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Hakes 1 and Soderblom 1 - Ruling on Motions for Bifurcation, Stay and Protective Order, November 5, 2008

Ruling on Motions for Bifurcation, Stay and Protective Order, November 5, 2008

STATE OF NEW YORK
DEPARTMENT OF ENVIRONMENTAL CONSERVATION

________________________________________

In the Matter of the Integration of
Interests Pursuant to Environmental
Conservation Law ("ECL") § 23-0901(3)
within an Individual Spacing Unit Known as,

HAKES 1.

DEC Order No.
DMN 08-31

________________________________________

In the Matter of the Integration of
Interests Pursuant to Environmental
Conservation Law ("ECL") § 23-0901(3)
within an Individual Spacing Unit Known as,

SODERBLOM 1.

DEC Order No.
DMN 08-33

RULING ON MOTIONS
FOR BIFURCATION,
STAY, AND PROTECTIVE
ORDER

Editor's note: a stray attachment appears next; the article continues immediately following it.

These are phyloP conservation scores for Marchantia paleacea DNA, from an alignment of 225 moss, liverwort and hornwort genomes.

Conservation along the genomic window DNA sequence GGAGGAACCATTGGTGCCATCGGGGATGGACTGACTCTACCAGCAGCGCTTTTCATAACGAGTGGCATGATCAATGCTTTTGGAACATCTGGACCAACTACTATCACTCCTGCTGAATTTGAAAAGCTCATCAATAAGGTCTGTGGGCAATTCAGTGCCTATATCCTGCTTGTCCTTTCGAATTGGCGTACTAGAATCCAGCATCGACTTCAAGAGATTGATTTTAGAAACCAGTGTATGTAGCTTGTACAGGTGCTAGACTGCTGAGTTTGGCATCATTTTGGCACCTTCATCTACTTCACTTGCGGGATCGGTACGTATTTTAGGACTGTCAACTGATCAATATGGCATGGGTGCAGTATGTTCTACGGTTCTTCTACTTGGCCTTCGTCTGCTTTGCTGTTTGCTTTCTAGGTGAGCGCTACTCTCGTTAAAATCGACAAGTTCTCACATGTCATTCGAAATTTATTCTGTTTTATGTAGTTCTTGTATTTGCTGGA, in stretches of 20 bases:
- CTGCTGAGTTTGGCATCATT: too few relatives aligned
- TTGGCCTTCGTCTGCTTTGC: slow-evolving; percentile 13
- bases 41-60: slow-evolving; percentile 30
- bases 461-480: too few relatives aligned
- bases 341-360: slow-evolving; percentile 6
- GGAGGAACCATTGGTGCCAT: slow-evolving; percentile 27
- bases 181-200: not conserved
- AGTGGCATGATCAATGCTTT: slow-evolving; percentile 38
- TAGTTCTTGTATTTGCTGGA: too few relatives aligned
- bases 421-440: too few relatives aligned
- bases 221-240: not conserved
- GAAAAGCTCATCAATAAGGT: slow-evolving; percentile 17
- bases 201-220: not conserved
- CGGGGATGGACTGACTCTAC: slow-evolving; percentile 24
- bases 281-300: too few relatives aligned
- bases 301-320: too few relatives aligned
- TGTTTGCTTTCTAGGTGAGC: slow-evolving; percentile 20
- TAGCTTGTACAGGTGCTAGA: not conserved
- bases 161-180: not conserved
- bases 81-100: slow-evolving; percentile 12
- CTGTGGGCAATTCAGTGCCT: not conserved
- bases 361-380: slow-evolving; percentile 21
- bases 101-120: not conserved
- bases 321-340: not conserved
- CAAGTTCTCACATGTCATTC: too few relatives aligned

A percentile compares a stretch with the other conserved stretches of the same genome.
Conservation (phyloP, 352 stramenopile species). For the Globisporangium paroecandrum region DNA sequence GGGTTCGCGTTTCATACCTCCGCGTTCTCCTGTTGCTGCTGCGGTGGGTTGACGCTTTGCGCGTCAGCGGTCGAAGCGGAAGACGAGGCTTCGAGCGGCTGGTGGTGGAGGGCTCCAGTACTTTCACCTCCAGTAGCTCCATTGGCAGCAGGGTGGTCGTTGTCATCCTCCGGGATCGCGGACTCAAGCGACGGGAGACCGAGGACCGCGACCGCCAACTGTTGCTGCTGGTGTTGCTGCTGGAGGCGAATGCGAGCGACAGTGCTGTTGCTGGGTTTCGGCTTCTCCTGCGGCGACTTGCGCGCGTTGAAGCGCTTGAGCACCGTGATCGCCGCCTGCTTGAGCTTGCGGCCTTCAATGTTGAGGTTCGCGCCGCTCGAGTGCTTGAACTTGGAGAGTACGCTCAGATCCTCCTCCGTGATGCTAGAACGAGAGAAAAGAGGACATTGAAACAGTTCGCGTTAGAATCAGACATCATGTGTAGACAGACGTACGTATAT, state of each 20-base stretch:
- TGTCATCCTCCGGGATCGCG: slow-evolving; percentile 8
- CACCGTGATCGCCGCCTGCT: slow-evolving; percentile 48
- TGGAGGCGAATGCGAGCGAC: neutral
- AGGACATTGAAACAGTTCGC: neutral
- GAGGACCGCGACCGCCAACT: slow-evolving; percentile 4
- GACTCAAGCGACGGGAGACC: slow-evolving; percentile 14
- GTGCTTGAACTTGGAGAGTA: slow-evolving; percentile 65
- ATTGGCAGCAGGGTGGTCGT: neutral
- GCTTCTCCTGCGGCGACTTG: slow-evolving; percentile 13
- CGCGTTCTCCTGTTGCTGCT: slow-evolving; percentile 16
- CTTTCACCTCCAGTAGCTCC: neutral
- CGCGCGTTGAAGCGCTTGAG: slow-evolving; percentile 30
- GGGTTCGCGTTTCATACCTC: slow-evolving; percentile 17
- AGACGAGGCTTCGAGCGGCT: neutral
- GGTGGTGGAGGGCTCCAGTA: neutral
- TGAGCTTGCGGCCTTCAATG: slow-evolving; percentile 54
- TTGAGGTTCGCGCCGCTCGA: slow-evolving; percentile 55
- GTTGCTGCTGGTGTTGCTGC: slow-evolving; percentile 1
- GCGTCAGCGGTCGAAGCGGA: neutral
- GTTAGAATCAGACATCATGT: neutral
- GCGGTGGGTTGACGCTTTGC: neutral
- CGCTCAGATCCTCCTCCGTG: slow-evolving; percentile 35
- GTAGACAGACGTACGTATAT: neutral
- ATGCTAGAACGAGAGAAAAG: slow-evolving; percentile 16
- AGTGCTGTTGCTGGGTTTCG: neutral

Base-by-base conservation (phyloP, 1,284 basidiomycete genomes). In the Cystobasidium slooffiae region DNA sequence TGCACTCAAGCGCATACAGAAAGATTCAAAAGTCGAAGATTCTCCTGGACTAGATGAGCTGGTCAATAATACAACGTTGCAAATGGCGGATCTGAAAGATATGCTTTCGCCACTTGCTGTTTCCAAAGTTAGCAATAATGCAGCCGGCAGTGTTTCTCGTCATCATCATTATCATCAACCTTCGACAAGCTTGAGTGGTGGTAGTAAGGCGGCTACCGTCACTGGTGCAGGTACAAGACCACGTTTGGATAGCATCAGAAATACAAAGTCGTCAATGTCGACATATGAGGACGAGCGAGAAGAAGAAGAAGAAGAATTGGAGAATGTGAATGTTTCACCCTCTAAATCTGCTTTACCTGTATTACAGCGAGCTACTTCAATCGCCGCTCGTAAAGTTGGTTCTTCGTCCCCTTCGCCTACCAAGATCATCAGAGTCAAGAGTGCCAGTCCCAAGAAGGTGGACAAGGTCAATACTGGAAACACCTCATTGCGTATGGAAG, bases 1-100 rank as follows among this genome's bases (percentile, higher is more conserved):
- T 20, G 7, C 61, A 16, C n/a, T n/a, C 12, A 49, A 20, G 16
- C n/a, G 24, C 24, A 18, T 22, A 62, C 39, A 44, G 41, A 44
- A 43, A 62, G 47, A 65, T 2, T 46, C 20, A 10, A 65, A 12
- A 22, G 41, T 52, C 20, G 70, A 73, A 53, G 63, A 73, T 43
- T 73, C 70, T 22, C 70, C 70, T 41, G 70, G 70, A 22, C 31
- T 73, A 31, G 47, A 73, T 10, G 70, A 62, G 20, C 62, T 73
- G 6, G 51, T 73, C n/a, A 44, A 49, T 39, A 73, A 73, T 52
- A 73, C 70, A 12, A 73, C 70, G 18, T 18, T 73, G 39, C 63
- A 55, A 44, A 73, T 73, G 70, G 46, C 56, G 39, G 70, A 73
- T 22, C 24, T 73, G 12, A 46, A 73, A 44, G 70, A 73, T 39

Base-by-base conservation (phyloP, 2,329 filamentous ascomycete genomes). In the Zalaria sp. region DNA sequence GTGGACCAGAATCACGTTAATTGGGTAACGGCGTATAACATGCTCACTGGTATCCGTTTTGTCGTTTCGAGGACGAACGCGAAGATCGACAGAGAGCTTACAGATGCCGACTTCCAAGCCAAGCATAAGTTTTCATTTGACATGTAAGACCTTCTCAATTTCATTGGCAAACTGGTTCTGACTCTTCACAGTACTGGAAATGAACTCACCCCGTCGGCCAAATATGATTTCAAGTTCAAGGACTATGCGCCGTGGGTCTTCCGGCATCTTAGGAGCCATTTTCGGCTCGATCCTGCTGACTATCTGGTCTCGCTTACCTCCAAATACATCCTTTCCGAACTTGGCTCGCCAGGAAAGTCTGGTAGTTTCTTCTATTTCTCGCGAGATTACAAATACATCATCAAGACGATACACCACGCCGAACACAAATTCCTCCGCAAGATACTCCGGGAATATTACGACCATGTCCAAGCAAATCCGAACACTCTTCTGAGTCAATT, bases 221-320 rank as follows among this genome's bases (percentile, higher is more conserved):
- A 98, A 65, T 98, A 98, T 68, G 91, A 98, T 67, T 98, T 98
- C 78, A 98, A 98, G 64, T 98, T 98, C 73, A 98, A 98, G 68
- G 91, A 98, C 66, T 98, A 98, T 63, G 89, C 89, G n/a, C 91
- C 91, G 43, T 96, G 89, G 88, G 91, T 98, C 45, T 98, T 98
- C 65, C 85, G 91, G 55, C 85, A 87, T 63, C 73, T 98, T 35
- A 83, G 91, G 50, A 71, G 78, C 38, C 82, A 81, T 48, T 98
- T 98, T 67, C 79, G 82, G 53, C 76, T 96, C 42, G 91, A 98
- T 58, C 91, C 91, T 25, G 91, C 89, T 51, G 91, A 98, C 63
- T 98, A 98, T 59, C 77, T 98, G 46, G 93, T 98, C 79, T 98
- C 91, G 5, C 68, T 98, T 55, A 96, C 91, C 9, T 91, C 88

________________________________________

Appearances of Counsel:

  • Alison H. Crocker, Deputy Commissioner and General Counsel (Jennifer Hairie of counsel), for staff of the Department of Environmental Conservation
  • The West Law Firm, PLLC (Thomas S. West, Yvonne E. Marciano, Elizabeth Dailey McManus, and Gregory A. Mountain of counsel), for well operator Fortuna Energy Inc.
  • Lipman & Biltekoff, LLP (Michael P. Joy of counsel), for intervenors Angela Burton and Thomas White (Hakes 1); and Western Land Services Inc. and Betty Hurley (Soderblom 1 Unit)
  • The Denton Law Office PLLC (Christopher Denton of counsel), for intervenors Angela Burton and Thomas White (Hakes 1); Michael and Barbara Dandrea, John and Beverly Fridie, Michael and Silvie Wieczorek, the Fred Lewis Farm Mineral Rights and Revenue Trust and Lawrence Lewis, Trustee, and Linnie and Lisa McKee (Soderblom 1)